Thirteen women displaced following landslides triggered by heavy rains in West Pokot have delivered in evacuation camps.
The mothers successfully delivered their bundles of joy at Paroo evacuation camp in crowded tents that were erected last November by humanitarian agencies after the tragedy.
County authorities report that babies were also born at Nyarkuilian and Parua evacuation camps.
Saddled in adversity, the new mothers could still afford a smile as they admired their little ones.
Maureen Loitalima, one of the mothers, said: “I feel good because I delivered my baby... Regarding the future of my daughter, God knows the plans he has for us.”
She delivered her baby three days ago.
Another mother identified as Loitalima feels bitter but at the same time happy after giving birth. She says she is worried about her baby’s future in an evacuation camp.
Ms Loitalima lost one child during the landslide, but she is thankful to God for giving her another child.
For Anne Chepyatich, delivering her baby in a camp came with mixed emotions. After fleeing her home due to the floods that swept away her entire home, killing some of her family members, she became devastated but as she holds her bundle of joy, she is hopeful that the newborn will help her forget the misery of 2019.
She found shelter in a local school, now transformed into a camp. She had no choice when she went into labour and delivered in the camp with the help of midwives.
“The living conditions in this camp is not conducive for an adult, let alone my baby whom I am scared might contract an infection. We have lost everything to the floods. Things are going to be more difficult now because I have to fend for my children as well as my newborn baby,” she said.
Also caught in this web of mixed emotions is Dianah Domosia, who welcomed her third baby. “We lost everything – our business and our houses. I have nowhere to go to... We could not afford to go to hospital so I had to give birth in the camp,” she said.
The mothers who lack antenatal and post-natal care have pleaded with the county government to send doctors to check on them.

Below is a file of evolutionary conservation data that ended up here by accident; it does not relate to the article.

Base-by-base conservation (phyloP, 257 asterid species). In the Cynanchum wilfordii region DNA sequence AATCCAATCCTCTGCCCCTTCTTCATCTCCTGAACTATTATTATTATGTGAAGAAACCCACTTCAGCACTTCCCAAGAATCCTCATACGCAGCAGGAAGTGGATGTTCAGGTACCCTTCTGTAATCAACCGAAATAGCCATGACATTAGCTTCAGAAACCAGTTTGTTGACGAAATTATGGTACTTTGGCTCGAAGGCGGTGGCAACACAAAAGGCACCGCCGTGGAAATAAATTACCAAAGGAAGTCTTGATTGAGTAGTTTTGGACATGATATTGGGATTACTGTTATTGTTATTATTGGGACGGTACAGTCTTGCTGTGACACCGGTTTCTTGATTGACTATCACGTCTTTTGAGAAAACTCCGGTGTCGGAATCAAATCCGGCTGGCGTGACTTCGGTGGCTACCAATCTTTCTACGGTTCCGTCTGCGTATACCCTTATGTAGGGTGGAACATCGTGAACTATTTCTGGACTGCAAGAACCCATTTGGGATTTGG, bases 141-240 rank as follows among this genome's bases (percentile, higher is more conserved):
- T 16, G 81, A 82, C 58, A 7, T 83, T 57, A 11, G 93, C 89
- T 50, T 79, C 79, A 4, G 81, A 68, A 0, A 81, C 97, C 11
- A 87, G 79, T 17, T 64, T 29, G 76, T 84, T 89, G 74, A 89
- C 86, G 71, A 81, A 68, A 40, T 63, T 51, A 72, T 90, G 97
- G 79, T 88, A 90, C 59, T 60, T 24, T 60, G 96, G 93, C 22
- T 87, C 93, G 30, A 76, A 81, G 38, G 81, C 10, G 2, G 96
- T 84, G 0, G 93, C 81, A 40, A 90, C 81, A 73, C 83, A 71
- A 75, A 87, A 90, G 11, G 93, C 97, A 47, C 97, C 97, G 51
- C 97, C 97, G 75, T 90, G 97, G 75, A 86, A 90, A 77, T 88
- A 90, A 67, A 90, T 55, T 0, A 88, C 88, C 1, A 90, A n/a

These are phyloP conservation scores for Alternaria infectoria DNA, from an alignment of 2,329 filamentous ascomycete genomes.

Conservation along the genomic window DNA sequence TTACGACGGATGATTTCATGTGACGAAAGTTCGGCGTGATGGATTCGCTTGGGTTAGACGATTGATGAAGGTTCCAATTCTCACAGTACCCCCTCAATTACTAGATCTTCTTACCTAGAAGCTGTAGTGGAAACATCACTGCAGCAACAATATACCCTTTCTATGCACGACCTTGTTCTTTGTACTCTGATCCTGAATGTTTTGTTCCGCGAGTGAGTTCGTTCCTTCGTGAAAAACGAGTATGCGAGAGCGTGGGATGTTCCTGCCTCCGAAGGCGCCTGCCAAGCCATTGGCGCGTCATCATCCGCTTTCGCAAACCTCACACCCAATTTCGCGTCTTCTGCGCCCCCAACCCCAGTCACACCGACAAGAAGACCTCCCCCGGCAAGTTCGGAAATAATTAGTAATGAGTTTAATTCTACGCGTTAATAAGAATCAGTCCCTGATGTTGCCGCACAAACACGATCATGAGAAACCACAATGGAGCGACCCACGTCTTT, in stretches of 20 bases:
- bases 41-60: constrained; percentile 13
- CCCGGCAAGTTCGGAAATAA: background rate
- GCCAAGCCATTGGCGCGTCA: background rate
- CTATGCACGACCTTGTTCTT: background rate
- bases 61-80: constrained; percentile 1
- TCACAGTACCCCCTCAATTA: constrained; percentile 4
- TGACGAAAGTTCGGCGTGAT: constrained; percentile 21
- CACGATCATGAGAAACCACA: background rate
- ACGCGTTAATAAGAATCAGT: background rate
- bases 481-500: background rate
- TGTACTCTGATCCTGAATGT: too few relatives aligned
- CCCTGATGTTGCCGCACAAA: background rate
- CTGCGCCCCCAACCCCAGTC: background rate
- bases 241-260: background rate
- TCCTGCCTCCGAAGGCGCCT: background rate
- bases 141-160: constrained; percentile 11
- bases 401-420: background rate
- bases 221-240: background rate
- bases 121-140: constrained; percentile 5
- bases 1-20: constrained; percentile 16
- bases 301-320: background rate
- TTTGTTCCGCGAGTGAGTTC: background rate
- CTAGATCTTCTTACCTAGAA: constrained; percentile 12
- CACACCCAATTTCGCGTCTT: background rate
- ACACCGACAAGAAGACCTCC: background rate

In the camps, there are other pregnant women who also need ante-natal care.
Josephine Kapel, who is eight months pregnant, lost her seven children after floods swept them last November in Muino location.
The mother, who was left with only one son, says she is optimistic that she will safely deliver in a month’s time.
“I lost my seven children. Life in the camp has been with a lot of challenges. No food and clothes, but God has kept us,” said Ms Kapel.
The mothers said they lack warm clothes for their newborns. They are also in need of supplementary foods to aid in milk production for their babies.
The pregnant women are at a much higher risk of adverse birth outcomes, including low birth weight and preterm births.
Muino chief Emamuel Chesta said 13 babies were born in camps in December under appalling conditions.
“They had been receiving treatment from doctors who visit the camps. The mothers were helped by midwives who were in the camps during delivery,” said Mr Chesta
West Pokot Health Executive Geofrey Lipale said his ministry has been providing healthcare in many of the displacement camps, with particular support to pregnant and lactating mothers where they can, but the health needs remain immense.
“Our doctors visit the camps to check on the mothers and their children. We are aware they need close care and attention. We have provided medical support for them because they are vulnerable,” he said.
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